CrestOptics X-Light Spinning Disk

Introduction

There are two significant challenges in biological imaging that conventional fluorescence microscopy cannot overcome:

  1. Biological specimens are 3D structures so to fully understand them we often need to construct 3D images
  2. Many processes that biologists would want to study occur inside biological structures, but other cell features such as the cell membrane block a clear view

These problems are difficult to overcome due to the need to pass light through the entire sample to illuminate the chosen image plane. This gives no control over where within the light path the returning light comes from. Light from out of focus planes, and from bright features above and below the desired plane cannot be blocked with conventional fluorescence microscopy. Confocal microscopy offers the solution to this issue.

Confocal microscopy uses optical sectioning to take multiple, thin, 2D slices of a sample to construct a 3D model from them. This process removes the out-of-focus light from other planes. Compared to other optical sectioning techniques, spinning disk confocal microscopy is high speed, high-sensitivity, and simple to implement. This makes it a very common choice for studying the 3D structure, fast dynamic processes, long-term time-lapse or details inside the cell membrane, all possible with live cells.

Spinning disk microscopy is a light rejection technique, so a high photon budget is necessary for high-quality imaging. Conventional spinning disk confocal microscopy uses a dual disk strategy to increase the amount of light reaching the sample by focusing the excitation light through microlenses on the first disk into the pinholes of the second disk. Emission light then passes back through the second disk and onto the camera. The use of two disks and microlenses is, however, expensive.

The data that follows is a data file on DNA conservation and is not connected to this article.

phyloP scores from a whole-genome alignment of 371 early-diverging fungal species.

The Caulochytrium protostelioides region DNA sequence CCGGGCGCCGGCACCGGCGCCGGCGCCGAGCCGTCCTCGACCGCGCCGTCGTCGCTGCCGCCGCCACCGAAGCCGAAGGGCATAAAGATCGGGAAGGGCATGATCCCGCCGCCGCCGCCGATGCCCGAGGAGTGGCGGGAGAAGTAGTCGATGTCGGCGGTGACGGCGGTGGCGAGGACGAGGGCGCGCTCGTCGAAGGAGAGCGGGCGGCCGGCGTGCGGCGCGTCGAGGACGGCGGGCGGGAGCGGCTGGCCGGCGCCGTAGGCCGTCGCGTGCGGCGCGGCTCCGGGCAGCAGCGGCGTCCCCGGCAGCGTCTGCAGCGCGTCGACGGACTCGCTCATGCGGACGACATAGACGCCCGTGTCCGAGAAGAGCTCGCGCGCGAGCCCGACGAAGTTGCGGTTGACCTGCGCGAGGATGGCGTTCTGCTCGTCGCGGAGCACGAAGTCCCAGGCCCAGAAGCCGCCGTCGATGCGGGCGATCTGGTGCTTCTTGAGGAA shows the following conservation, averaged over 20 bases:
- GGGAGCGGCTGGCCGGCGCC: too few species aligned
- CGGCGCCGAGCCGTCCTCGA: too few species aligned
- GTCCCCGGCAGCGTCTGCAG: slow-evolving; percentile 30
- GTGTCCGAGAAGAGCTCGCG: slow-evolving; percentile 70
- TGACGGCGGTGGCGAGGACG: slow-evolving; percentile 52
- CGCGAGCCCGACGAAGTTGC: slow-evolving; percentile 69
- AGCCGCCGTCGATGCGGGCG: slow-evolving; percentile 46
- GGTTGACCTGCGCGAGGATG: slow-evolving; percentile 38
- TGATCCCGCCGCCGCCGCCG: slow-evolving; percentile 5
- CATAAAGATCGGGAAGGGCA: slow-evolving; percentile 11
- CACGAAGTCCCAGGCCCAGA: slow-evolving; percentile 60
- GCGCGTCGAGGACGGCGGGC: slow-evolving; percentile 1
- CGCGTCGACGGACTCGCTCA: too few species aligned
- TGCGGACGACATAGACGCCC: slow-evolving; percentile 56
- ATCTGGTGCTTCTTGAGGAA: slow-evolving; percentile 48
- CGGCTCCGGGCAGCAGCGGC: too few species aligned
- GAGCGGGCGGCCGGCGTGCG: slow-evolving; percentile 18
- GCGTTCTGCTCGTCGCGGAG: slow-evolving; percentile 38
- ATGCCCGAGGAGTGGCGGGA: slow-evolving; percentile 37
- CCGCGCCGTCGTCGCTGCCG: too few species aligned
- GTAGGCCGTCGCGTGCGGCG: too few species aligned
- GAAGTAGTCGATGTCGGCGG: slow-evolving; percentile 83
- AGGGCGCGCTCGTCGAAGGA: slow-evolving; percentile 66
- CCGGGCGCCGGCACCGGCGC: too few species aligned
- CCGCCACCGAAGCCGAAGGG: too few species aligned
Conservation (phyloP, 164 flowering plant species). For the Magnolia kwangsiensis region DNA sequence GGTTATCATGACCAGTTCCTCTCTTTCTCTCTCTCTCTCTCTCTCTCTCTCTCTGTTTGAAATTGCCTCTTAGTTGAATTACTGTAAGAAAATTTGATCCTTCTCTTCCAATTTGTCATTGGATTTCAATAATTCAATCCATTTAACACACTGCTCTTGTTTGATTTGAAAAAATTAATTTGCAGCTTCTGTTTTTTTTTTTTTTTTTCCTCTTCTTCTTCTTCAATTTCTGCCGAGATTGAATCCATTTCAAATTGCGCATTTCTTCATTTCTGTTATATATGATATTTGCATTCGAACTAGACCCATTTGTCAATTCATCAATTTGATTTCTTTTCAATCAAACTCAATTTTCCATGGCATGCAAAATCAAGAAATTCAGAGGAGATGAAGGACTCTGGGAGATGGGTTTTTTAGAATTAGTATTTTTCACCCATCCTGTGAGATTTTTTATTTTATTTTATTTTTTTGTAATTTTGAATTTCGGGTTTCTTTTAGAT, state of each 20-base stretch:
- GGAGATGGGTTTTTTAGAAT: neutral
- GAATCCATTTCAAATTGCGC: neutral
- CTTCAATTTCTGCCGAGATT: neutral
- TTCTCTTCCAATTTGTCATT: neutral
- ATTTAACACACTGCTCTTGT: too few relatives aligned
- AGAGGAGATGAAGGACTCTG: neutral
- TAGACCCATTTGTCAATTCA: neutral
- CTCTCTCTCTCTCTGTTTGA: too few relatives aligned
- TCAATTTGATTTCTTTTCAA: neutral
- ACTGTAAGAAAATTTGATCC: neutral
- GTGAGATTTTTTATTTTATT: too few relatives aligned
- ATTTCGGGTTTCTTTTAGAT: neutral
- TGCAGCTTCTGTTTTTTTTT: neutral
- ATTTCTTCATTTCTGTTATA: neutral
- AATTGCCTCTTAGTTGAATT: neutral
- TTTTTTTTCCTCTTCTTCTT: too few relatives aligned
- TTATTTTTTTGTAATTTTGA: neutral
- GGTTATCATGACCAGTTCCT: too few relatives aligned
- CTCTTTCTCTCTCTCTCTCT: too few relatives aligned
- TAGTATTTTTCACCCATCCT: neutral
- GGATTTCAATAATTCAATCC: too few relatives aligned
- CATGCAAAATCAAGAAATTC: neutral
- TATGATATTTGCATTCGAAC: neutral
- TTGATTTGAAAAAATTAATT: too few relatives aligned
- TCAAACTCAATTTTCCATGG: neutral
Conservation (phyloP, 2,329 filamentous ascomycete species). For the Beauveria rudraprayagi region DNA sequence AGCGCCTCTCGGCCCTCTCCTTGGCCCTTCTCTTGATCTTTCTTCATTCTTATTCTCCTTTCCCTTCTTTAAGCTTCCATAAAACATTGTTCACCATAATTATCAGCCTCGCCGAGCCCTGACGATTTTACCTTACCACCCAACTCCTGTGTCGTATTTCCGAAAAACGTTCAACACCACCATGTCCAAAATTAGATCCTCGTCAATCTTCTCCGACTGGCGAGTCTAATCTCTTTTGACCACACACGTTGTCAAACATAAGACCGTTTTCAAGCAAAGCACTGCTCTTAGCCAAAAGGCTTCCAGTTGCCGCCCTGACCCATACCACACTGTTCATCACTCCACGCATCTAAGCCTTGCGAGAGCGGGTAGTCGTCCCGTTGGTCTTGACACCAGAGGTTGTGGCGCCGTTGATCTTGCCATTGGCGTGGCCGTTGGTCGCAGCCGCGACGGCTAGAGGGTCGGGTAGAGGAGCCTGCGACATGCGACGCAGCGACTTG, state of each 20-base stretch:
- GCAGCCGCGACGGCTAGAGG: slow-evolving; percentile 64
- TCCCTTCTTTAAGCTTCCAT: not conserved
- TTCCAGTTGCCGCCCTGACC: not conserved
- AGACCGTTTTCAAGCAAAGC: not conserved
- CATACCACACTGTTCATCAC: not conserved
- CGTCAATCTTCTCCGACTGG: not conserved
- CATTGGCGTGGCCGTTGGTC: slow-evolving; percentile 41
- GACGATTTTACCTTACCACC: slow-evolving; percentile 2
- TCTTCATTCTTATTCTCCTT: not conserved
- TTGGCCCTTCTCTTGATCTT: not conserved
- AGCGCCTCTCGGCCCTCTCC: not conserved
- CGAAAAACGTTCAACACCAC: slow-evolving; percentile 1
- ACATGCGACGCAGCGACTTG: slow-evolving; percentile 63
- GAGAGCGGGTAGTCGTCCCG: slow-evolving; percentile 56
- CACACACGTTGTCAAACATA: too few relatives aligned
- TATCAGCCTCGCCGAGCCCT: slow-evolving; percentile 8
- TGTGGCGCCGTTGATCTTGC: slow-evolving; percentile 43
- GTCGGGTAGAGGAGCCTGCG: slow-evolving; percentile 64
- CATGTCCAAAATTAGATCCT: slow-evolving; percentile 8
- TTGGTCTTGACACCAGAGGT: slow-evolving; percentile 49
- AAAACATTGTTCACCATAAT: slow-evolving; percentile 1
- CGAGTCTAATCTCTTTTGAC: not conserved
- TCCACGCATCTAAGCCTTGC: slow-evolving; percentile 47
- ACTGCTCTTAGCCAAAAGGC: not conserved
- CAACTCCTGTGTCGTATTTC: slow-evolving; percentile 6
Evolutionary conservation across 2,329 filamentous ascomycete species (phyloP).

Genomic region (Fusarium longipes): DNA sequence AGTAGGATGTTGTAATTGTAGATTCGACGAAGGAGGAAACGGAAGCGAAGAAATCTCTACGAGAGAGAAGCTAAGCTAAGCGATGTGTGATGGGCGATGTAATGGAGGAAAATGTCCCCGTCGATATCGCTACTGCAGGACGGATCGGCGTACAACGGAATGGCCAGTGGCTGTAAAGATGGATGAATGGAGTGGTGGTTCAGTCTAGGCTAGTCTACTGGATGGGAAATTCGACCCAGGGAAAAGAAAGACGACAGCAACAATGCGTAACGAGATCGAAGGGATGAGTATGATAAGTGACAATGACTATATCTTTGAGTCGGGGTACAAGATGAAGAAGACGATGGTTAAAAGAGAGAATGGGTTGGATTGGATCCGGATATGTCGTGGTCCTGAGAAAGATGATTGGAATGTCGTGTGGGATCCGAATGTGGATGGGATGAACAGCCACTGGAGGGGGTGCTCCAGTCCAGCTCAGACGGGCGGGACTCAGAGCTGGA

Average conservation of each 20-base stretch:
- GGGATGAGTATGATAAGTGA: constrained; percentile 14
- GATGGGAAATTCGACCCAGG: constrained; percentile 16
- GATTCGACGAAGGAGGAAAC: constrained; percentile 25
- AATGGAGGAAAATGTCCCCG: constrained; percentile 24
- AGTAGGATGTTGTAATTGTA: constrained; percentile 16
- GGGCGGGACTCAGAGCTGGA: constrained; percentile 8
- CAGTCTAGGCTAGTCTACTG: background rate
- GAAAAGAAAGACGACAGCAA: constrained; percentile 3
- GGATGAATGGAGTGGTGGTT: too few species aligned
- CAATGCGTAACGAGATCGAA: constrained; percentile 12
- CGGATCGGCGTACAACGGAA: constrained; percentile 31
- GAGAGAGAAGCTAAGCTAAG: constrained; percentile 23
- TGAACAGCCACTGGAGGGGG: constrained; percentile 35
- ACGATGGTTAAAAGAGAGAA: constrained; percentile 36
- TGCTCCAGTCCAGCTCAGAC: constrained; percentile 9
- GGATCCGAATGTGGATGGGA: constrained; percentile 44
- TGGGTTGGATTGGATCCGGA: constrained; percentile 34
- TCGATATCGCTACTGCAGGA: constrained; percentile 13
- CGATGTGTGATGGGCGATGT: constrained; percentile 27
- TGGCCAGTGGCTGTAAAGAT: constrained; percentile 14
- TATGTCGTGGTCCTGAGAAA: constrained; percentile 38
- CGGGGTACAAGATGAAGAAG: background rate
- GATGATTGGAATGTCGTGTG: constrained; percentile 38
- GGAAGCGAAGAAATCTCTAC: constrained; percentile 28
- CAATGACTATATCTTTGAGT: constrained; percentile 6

CrestOptics changes this by introducing the X-Light confocal imager: a spinning disk system with a proprietary single disk pinhole design with high light collection efficiency without microlenses to create an affordable spinning disk confocal system.

X-Light Spinning Disk

The defining feature of the X-Light system is the single disk design without microlenses. Although microlenses have improved light collection efficiency in dual disk systems, they are not without disadvantages:

  1. Microlenses provide no advantage for light collection, only excitation. Emitted light from the sample doesn’t pass back through the microlenses before reaching the camera.
  2. The microlenses f-number does not match the numerical aperture of microscope objectives or tube lens focal lengths provided by different microscope manufacturers
  3. With the CrestOptics proprietary disk design, the diameter of the microlenses prevents an optimum number of pinholes per unit area.

Instead of microlenses, CrestOptics have created a disk with a superior 15,000 rpm motor as well as optimizing the pinhole diameter, number of spirals on the disk, and the spiral geometrical patterns. The result is a disk with a high confocal resolution, improved out-of-focus rejection and increased signal to noise. This allows for higher light throughput through the disk, both excitation and emission, without relying on microlenses, as seen in Fig.1.

Figure 1: The light path through the single disk of an X-Light confocal imager. Image from CrestOptics.